Kansas State University


College of Education

Teaching…Outside the Classroom

Will Clark, with a junior high basketball team he coaches.
Will Clark, (front row, right) with a junior high basketball team he coaches.

Will Clark, recent KSU COE graduate with a degree in social studies secondary education, lives in Oakley, KS, where he’s not exactly in a classroom, but he’s still teaching.

“Upon graduation from K-State, I decided to change directions regarding a career, and am now an insurance agent with clients in Kansas, Colorado, and Nebraska,” Will said. “Teaching did not go completely go by the wayside, however, as I was privileged to help coach Jr. High and High School homeschool boys’ basketball teams this past winter. Our teams competed in the National Division II Christian Homeschool Association tournament held in McPherson, which hosted 72 teams this year. While we had the typical ups and downs of a season, it was a good year as we worked through different situations and circumstances that were a good learning experience about what life is all about. In addition, I recently began substitute teaching in my local public school, and I am enjoying being able to interact with students again, learning right along beside them!”

He says he’s making use of all the knowledge and skills he gained in the COE.

“​A key component of working with individuals, (whether in insurance or any other setting), is learning how they process and understand information,” he said. “Being a KSU COE graduate truly has helped me to be able to step into the shoes of my clients, basketball players, and students, and see information from their perspective. Working with visual clients, for example, tells me that I need to present as much information in graph or pictorial form as possible in order for the information to ‘click.’ Some basketball players can hear what I say and immediately apply it on the court, while others need me to show them how the play works before they can do it themselves.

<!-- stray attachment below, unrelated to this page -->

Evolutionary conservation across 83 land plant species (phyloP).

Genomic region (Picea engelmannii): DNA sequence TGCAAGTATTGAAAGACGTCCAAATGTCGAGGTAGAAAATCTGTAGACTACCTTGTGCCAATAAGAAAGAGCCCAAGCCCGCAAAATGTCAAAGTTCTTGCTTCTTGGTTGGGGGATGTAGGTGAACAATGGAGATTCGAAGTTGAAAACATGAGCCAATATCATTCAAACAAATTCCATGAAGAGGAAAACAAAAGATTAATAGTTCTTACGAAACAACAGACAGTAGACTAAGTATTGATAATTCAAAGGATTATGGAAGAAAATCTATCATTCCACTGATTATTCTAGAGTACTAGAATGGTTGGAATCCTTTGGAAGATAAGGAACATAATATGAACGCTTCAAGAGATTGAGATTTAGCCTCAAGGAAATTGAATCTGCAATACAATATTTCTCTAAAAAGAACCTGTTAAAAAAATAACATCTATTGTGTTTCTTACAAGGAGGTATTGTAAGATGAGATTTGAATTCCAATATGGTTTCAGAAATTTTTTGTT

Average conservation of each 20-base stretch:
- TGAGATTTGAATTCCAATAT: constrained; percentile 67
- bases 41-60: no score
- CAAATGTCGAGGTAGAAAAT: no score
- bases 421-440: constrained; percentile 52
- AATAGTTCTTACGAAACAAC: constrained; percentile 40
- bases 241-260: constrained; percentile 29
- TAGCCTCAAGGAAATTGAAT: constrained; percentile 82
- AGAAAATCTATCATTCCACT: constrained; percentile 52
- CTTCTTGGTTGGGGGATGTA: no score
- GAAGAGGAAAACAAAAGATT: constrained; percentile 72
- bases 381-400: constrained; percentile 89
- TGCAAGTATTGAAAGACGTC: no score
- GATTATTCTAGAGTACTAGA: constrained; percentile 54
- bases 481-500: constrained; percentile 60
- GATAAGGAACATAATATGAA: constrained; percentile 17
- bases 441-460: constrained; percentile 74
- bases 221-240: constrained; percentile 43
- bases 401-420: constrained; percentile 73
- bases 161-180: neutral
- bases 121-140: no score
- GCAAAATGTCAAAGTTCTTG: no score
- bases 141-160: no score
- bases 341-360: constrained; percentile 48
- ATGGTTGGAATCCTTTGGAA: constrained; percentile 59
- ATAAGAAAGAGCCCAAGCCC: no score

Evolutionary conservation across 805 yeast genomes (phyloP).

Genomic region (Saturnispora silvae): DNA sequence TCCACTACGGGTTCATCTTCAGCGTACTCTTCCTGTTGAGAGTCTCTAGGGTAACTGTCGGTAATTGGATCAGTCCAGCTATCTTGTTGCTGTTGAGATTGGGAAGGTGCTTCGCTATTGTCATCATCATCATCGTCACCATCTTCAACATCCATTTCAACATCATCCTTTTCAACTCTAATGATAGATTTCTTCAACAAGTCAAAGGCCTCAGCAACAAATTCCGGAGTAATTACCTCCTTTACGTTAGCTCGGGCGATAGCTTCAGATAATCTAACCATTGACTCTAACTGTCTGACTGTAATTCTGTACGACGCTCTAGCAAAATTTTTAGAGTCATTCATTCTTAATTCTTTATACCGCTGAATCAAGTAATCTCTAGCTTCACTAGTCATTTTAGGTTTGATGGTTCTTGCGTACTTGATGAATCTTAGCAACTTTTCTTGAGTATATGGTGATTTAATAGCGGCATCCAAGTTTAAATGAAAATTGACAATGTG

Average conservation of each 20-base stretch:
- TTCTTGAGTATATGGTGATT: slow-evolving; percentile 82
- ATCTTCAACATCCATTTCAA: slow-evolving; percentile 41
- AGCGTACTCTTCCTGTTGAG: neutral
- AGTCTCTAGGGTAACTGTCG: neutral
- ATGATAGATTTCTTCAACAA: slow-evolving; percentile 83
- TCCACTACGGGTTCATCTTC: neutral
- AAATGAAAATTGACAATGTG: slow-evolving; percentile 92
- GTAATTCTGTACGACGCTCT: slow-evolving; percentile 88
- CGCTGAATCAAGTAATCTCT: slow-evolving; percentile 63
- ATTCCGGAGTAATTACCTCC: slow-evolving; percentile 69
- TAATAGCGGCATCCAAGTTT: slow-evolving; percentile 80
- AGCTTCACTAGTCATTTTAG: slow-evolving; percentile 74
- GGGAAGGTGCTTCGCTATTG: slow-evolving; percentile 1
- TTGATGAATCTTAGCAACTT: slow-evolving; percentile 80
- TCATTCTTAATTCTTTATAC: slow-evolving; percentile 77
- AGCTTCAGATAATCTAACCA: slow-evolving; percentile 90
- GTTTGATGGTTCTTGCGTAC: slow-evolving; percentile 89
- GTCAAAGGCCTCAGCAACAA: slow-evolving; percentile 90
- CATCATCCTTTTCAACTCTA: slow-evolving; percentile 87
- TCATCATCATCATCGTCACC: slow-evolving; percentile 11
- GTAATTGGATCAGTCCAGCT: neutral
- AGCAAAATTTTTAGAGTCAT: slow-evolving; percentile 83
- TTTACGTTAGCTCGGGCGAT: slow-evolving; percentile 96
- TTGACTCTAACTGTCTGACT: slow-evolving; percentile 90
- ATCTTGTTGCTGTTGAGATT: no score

“The COE has provided me with the tools to effectively and efficiently gauge the thought patterns of individuals in various situations and then help me respond in a manner that directs our collective efforts and energies in a productive manner,” he continued. “As one of five coaches on the boys’ basketball team, it was necessary for all of us to be on the same page in practices, during games, and in other discussions. The COE efforts throughout my teaching experiences in college prepared me well to collaborate with my fellow coaches in ensuring that everything ran smoothly and efficiently throughout the season. We received compliments throughout the season about how well the teams seemed to work together, and I credit my small contribution on the team to the training received at K-State.”

Through his experiences, he says interaction with parents is a key to helping their children succeed.

“Just a note of encouragement: Most parents want what is best for their children and are often willing to go to great lengths to provide whatever they can for their youngsters. This is usually more so in a homeschool setting, and working with parents to raise their children in this environment can be challenging (various tastes, personalities, and so on), but highly rewarding, as well. I would encourage teachers in whatever setting they are in, if an opportunity to interact with your students’ parents arises–take advantage of it and encourage that parent to be active in their child’s life and in your classroom, if possible. You may gain a tremendous benefit from being proactive in engaging parents with their children’s learning!”